Shoah Foundation to digitize the testimonies of Armenian Genocide witnesses by 100th anniversary

A Los Angeles-based foundation launched by Steven Spielberg 20 years ago to document the Holocaust is now expanding its reach to study other genocides and the impacts of mass violence, the director announced Friday at the organization’s USC headquarters, the Los Angeles Daily News reports.

Spielberg founded the Shoah Foundation in 1994, a response to his in-depth research on the Oscar-winning Holocaust epic “Schindler’s List,” which brought him to the gates of Auschwitz. He brought what is now called USC Shoah Foundation — The Institute for Visual History and Education to the university in 2006.

Now the foundation is adding a Center for Advanced Research. Over the next five years, the Center will focus research and scholarship on resistance to all genocides — not just the Holocaust — as well as mass violence’s psychological impacts, and will digitize those studies. The center will host annual conferences, and offer archived testimonies that will lend insight into genocide.

“The world now has a beacon of hope in breaking the cycle that leads to mass violence,” Spielberg said at Friday’s announcement.

Currently, the Shoah Foundation is home to 51,444 audio-visual genocide survivor and eyewitness accounts conducted in 58 countries and 34 languages. The Armenian Film Foundation recently donated an extra 400 testimonies recalling the 1915 Armenian Genocide, which began 99 years ago Thursday.

Wolf Gruner, Center director, said the new initiative will show the connection between survivors and witnesses to several genocides, including Armenia, Darfur and Rwanda.

“With the Holocaust, we’re in a stage of diverse research and scholarship over the years. Genocide (studies), not so much,” Gruner said. “The scholarship on genocide developed much later. It really took off in the last 10 years.”

USC president C.L. Max Nikias said the university’s involvement has helped the organization organize and preserve its collections.

“He understood that, for these precious archives to have eternal life, they needed to be preserved by a university such as USC,” Nikias said at the announcement. “He believes the testimonials…give voice to the voiceless, and life to the lifeless.”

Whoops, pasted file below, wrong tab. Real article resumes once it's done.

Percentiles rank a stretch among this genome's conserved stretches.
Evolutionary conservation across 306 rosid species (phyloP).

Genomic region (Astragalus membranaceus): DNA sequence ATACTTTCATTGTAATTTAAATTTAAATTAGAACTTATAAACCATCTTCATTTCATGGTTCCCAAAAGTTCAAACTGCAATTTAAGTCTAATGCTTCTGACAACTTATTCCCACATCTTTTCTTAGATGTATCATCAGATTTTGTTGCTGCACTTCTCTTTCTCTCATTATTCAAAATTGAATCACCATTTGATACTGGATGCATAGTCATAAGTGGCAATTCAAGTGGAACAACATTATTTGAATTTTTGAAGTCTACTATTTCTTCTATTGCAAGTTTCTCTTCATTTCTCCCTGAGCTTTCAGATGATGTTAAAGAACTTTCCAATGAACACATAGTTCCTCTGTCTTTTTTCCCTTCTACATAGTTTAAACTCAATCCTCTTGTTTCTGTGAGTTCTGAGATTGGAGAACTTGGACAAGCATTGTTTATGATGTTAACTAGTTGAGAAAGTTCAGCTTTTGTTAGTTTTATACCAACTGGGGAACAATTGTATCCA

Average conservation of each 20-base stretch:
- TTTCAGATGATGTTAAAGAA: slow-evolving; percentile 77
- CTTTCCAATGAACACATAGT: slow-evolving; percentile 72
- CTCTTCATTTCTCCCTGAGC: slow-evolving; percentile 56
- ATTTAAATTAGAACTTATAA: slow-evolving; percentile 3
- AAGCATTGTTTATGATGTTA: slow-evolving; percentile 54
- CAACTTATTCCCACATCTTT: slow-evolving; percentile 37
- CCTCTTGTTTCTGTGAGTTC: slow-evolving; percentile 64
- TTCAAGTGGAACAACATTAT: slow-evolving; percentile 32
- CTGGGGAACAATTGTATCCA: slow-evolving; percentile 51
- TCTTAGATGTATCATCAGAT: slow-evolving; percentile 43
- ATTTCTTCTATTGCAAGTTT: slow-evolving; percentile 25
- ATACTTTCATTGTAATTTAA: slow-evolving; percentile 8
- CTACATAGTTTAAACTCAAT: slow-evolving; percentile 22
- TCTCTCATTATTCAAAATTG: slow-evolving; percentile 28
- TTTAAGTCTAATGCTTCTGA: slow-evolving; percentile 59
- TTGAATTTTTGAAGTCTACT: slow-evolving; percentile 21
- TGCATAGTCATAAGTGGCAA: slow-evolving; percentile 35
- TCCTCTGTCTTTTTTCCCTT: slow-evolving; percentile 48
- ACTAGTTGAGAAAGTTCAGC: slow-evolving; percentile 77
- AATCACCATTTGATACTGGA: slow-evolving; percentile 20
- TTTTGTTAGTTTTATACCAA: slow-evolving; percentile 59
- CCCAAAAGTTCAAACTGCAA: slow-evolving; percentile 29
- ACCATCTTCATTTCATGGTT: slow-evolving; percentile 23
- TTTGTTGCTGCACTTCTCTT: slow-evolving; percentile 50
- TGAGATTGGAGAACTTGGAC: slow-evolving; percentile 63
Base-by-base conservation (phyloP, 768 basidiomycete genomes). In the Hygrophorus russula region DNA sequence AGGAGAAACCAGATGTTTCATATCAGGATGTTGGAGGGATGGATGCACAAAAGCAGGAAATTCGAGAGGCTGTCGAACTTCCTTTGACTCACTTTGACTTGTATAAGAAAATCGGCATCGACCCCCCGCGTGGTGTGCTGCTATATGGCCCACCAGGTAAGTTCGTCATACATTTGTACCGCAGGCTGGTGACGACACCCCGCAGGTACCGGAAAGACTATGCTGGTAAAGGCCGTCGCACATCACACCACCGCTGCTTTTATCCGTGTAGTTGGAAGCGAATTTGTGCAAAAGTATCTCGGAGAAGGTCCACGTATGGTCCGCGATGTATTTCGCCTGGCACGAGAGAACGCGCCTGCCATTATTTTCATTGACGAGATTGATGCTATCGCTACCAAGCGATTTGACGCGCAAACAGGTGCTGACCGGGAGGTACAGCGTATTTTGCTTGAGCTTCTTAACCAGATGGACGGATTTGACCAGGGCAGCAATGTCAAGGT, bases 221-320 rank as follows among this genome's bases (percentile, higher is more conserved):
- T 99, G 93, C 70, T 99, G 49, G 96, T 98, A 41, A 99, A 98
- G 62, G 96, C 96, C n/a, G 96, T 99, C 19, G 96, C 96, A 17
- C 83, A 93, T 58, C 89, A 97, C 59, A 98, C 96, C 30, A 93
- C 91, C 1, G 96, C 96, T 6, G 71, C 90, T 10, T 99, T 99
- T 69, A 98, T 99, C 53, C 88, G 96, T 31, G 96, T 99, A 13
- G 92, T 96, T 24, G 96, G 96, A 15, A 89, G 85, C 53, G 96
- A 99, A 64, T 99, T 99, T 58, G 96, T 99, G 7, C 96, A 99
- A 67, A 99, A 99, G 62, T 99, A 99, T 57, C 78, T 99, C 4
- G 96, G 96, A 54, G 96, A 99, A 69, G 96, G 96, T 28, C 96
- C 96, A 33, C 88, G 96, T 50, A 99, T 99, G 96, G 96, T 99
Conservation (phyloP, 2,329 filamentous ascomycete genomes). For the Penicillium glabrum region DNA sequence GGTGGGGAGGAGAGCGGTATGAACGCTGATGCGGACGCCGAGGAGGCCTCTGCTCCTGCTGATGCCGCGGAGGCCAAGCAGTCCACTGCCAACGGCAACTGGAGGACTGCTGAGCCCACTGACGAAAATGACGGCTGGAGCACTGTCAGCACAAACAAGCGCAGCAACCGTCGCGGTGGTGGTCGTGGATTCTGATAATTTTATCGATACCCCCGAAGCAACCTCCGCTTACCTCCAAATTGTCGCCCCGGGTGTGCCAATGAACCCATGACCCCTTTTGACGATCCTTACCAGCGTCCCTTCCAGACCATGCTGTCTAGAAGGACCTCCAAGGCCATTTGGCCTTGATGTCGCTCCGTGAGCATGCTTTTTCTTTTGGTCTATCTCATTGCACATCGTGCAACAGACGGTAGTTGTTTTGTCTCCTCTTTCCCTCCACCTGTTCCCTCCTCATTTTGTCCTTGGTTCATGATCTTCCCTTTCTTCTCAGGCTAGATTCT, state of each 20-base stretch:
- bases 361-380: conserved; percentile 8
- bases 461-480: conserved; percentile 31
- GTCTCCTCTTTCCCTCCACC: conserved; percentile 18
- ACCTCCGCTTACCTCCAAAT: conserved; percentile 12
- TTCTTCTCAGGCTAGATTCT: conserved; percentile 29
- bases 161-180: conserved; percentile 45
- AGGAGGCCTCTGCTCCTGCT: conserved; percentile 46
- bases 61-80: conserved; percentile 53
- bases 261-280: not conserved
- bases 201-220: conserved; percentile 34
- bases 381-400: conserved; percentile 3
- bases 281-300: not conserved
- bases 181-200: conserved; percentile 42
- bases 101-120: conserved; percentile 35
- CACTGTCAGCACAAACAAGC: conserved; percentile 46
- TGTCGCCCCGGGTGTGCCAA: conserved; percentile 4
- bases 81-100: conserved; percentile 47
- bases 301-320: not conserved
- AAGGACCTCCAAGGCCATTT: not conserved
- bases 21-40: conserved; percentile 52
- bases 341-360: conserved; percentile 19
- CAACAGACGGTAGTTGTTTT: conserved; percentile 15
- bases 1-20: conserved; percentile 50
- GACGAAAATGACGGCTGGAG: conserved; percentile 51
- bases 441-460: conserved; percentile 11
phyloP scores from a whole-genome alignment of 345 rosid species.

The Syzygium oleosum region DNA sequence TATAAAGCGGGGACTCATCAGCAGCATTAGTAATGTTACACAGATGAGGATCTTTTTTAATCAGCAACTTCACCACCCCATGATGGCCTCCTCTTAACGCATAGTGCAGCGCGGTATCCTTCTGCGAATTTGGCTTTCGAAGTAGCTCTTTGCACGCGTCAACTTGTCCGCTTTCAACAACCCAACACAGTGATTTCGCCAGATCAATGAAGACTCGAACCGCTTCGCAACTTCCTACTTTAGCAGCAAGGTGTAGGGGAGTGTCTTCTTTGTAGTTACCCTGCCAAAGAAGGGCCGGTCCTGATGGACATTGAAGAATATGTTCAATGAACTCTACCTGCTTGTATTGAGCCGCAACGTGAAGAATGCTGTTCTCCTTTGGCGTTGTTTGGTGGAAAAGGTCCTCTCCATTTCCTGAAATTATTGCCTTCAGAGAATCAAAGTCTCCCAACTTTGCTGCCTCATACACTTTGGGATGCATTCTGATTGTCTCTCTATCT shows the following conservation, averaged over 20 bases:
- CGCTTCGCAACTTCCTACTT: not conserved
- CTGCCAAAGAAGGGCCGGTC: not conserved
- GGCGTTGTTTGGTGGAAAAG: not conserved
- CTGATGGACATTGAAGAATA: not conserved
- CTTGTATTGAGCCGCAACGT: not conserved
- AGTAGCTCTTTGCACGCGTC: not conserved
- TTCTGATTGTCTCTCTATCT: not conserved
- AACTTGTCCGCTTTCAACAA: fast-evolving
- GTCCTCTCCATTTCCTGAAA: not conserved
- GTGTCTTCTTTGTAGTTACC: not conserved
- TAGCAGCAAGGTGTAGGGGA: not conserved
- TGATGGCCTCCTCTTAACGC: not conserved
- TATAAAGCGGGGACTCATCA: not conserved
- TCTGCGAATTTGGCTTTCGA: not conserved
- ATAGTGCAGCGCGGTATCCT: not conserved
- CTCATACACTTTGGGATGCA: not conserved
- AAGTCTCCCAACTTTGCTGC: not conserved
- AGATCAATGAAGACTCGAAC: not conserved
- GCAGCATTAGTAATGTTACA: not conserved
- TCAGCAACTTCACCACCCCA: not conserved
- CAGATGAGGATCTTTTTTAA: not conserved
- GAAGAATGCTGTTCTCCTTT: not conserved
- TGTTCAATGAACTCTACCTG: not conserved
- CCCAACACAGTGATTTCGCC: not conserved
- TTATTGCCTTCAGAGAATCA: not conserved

Bringing the Shoah Foundation to USC helped both the college and Spielberg, according to foundation executive director Stephen D. Smith.

“What it brought to USC was one of the richest archives in Holocaust history,” Smith said.

With USC’s guidance, the footage was digitized. Further footage, such as the Armenian Film Foundation’s recent donation, will take another year to integrate into the database, but align nicely with the Armenian Genocide’s 100th anniversary next year.

“What we’ve done is revolve very strongly around digital literacy,” Smith said. “This digital archive is used to teach about the Holocaust and other mass violence, but used to also teach about digital leadership.”

On May 7, the Shoah Foundation’s 20th anniversary will be marked at the Ambassadors for Humanity gala, hosted by Conan O’Brien and featuring “Schindler’s List” star Liam Neeson and a performance by Bruce Springsteen. President Barack Obama will be the featured speaker.

According to Spielberg, 20 years still isn’t long enough.

“We’ve made tremendous progress in the 20 years we’ve been in existence, but every single year it seems our work has hardly begun,” Spielberg said at the announcement. “So much to finish, and there’s no end in sight, sadly.”

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